Fortunately, infographics make it easy to show off your certifications, accolades, and noteworthy achievements through logos. And as icing on the cake, try to include testimonials or commendations from previous employers, university professors, and other references. Of course, you just need to secure their permission to use their words, name, and basic information.

            Below is an example on how testimonials can fit into infographics:

              Infographic source [8]

              5. Do It the Easy Way

              Creating an infographic resume DIY-style can be attainable, but it sure is time-consuming. If you want to avoid the hassle and complexity involved with creating infographic resumes, consider hiring a freelancer or professional infographic design agency [9].

              Once you do get the job, then you should be free to experiment with your own design skills. Keep in mind that infographics are not only useful for resumes, they can also spice up your reporting, brand management, and social media skills. Here’s an infographic that fully explores all the possibilities:

                Infographic source [10]

                Final Words

                Finally, remember that there are no rules when it comes to getting ahead. You need to leverage all the tools you can lay your hands on if you really want your personal brand to stand out. Visualize your resume, build an online portfolio, attend more seminars – the only limit is your own willingness to go the extra mile.

                Good luck on your next job interview!

                Reference

                More by this author

                Vikas Agrawal

                Designing & Marketing

                How to Create an Infographic Resume That Will Impress Your Future Employer This Skill Is Not Taught in School, But It Hugely Affects Our Success in Life How I Get Things Done with Only Half of the Time Others Need Writing a Great Value Statement Can Bring In Tons of Money for Your Business All-Natural Tips for Fighting Insomnia and Sleeping Better

                Trending in Psychology

                1Narcissistic Personality: What Is It and How to Deal with a Narcissist? 2What Makes a Relationship Boring and How to Avoid It 3How We Are Confusing Self-Love with Narcissism In This Generation 4A Negotiation Is Like a Game, You Can’t Get the Best Deal Without a Strategy 54 Simple Ways to Make Boring Work Become Interesting

                Read Next

                Advertising
                Advertising

                Last Updated on August 16, 2018

                Narcissistic Personality: What Is It and How to Deal with a Narcissist?

                Narcissistic Personality: What Is It and How to Deal with a Narcissist?

                He asks you for your opinion, but only follows his own advice regardless of what you say.She loves to talk about herself, everything about her is just better than you.  When you try to share anything happy about yourself, she seriously doubts it.

                If you know someone who acts like these examples, there’s a chance they might be a narcissist.

                What is a narcissistic personality?

                Narcissism is a spectrum personality disorder which most of us have.

                In popular culture, narcissism is interpreted as a person who’s in love with themselves, more accurately, their idealized selves. Narcissists believe that they are too unique to be understood and that they are so good that they demand for admiration from others.

                Psychologist Stephen Johnson writes that,[1]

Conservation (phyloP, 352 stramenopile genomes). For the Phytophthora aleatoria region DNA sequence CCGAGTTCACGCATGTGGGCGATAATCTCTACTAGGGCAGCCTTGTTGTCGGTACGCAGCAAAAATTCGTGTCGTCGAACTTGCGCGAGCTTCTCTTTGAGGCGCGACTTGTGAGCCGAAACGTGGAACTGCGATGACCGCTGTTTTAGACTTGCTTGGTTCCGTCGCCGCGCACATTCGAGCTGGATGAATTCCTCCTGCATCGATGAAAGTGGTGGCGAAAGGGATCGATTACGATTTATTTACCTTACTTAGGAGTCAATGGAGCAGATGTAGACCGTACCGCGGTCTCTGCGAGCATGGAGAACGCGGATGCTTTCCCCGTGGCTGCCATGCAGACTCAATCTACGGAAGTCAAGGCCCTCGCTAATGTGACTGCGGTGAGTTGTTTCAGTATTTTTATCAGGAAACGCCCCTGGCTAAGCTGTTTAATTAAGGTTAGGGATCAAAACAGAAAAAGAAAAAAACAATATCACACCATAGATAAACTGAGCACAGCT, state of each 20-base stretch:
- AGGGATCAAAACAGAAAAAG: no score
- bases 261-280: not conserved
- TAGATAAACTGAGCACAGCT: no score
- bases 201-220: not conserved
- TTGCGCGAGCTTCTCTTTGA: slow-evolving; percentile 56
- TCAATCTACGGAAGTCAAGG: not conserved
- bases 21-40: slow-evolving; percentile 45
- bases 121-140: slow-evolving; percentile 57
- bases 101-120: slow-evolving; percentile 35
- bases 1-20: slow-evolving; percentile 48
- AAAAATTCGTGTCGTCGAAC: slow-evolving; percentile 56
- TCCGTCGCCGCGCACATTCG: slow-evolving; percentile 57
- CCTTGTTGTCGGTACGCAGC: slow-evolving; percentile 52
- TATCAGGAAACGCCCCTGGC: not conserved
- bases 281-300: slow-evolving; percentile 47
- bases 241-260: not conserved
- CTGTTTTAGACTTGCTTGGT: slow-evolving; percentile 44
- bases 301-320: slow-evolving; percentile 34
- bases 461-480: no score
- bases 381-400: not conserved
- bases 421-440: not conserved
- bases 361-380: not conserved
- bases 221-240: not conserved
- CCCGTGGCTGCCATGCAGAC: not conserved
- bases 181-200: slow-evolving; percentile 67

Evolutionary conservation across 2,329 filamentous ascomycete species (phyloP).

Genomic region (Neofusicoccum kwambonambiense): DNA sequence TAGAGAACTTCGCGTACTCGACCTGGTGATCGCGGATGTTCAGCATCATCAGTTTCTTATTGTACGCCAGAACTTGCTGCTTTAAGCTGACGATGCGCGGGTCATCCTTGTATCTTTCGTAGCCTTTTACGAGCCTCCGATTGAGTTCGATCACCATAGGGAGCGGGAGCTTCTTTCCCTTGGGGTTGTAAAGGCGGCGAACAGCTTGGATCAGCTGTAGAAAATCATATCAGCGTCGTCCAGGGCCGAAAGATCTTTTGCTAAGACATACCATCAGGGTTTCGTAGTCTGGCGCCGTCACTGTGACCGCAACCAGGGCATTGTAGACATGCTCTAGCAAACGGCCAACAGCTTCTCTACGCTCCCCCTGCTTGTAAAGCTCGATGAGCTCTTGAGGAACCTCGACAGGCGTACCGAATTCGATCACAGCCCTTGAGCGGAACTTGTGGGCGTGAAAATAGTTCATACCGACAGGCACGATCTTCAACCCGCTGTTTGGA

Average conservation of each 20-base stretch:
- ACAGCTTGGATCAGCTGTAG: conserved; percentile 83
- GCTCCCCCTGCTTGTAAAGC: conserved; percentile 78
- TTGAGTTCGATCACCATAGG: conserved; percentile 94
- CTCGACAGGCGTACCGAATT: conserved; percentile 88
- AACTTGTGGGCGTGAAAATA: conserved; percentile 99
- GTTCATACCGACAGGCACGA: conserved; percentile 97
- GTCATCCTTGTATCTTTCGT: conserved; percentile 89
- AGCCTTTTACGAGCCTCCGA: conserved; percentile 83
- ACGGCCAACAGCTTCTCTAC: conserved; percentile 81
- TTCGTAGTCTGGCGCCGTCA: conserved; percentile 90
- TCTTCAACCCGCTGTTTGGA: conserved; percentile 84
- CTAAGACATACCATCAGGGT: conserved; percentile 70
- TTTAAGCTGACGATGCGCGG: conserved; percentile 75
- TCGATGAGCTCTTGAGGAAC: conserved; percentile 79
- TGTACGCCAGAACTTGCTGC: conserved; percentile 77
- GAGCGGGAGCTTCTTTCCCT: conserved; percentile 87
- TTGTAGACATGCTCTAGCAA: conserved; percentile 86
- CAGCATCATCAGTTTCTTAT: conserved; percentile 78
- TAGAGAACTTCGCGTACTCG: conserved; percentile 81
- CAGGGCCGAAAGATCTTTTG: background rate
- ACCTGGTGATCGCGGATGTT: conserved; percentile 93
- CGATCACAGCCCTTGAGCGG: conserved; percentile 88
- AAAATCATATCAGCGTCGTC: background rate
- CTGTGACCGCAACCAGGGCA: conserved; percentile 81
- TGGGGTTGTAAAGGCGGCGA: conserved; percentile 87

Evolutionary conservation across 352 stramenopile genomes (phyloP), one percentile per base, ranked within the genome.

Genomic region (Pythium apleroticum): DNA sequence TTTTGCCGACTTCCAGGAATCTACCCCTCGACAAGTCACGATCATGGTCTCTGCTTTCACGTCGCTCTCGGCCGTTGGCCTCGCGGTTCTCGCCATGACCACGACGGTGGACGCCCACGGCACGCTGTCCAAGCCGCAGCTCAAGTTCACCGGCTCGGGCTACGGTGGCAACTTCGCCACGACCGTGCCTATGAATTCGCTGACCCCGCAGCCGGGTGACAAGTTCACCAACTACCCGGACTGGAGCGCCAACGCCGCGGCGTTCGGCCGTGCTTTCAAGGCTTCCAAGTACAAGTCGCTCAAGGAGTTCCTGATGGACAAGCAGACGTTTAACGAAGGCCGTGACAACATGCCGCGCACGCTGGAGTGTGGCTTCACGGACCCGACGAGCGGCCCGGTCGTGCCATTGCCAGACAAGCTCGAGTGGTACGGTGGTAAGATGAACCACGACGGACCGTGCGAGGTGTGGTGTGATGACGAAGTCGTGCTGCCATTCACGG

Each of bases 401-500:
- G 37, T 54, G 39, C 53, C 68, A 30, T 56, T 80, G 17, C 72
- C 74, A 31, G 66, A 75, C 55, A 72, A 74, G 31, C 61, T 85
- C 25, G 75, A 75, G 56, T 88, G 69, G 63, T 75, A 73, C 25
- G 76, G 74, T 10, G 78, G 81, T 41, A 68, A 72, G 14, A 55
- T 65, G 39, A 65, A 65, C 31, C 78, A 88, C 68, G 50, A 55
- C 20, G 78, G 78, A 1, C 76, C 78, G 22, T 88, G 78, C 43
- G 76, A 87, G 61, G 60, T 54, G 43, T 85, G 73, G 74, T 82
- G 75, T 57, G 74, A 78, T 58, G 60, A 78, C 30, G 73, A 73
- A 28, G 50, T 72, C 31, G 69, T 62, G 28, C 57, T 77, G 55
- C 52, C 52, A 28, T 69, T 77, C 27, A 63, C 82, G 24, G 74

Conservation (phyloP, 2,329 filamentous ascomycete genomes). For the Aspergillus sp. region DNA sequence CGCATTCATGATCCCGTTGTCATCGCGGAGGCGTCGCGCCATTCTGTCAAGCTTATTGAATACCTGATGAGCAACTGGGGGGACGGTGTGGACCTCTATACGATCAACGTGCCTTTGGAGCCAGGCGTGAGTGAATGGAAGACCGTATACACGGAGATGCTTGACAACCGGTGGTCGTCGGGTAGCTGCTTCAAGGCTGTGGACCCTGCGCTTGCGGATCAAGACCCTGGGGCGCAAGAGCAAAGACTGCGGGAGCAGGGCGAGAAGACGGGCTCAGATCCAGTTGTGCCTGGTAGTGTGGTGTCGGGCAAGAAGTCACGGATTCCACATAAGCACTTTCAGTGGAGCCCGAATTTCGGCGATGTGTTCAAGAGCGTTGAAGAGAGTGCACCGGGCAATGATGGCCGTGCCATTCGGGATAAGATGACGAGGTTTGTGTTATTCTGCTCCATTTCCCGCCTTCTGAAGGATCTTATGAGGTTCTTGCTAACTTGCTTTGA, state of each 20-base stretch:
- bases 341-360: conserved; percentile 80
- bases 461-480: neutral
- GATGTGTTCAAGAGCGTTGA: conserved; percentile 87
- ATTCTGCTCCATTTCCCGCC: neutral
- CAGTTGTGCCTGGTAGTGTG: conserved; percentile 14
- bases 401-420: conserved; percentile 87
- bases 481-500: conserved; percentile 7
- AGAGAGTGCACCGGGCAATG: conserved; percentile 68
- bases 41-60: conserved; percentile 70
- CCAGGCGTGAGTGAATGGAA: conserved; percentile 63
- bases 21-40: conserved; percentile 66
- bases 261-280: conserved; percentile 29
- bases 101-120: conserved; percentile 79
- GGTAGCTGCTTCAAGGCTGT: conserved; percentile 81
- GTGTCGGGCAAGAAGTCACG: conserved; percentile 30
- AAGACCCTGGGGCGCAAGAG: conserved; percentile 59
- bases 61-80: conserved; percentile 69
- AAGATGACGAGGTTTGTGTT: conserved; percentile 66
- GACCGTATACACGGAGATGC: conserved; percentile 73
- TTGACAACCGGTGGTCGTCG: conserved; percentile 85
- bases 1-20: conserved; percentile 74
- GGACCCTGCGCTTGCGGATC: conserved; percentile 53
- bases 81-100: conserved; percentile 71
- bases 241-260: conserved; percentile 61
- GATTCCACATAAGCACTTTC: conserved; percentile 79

the narcissist is someone who has buried his true self-expression in response to early injuries and replaced it with a highly developed, compensatory false self.

                The Diagnostic and Statistical Manual of Mental Disorders (DSM) describes narcissistic personality as a personality disorder. It is a spectrum disorder, which means it exists on a continuum ranging from some narcissistic traits to the full-blown personality disorder.[2]

                Narcissistic Personality Disorder is not very common, but the truth is, we all have some of the narcissistic traits.

                Advertising

                Traits of a narcissist:

                • They have a deep need for admiration and validation. They think they’re special and too unique to be understood.
                • They feel they are superior to other. They achieve more and know a lot more than you.
                • They do not show their vulnerabilities. They fear what others think of them and they want to remain superior in all situations.
                • They are unwilling to recognize or identify with the feelings and needs of others. They want to be the centre of attention and believe that showing emotions is a sign of weakness.
                • They are skilled manipulators and are emotionally abusive. They know how to make use of their charm to take advantage of others to get what they want.

                How are narcissists different from others?

                Narcissism expert and the author of Narcissism in a Nutshell, Zari Ballard, tried to answer some common questions asked by non-narcissists about what a narcissist thinks and feels from a narcissist’s perspective.[3]

                Do narcissists know they are narcissists and are they happy?

                We could really care less about how others feel. We enjoy our so called cold existence. True narcissists don’t want to change. We feel in total control of our lives using this method.

                Do narcissists know or understand right from wrong?

                Narcissists know the difference between right and wrong because they understand cause and effect. There is no “guilty conscience” giving them a clue and they are displaying the symptom of being “indifferent to social norms” while most likely presenting as ‘cold-hearted.’

                Narcissists have a very different thinking mechanism. They see things from a different perspective. Unlike non-narcissists and empaths, they don’t have much sympathy and are reluctant to show emotions to others.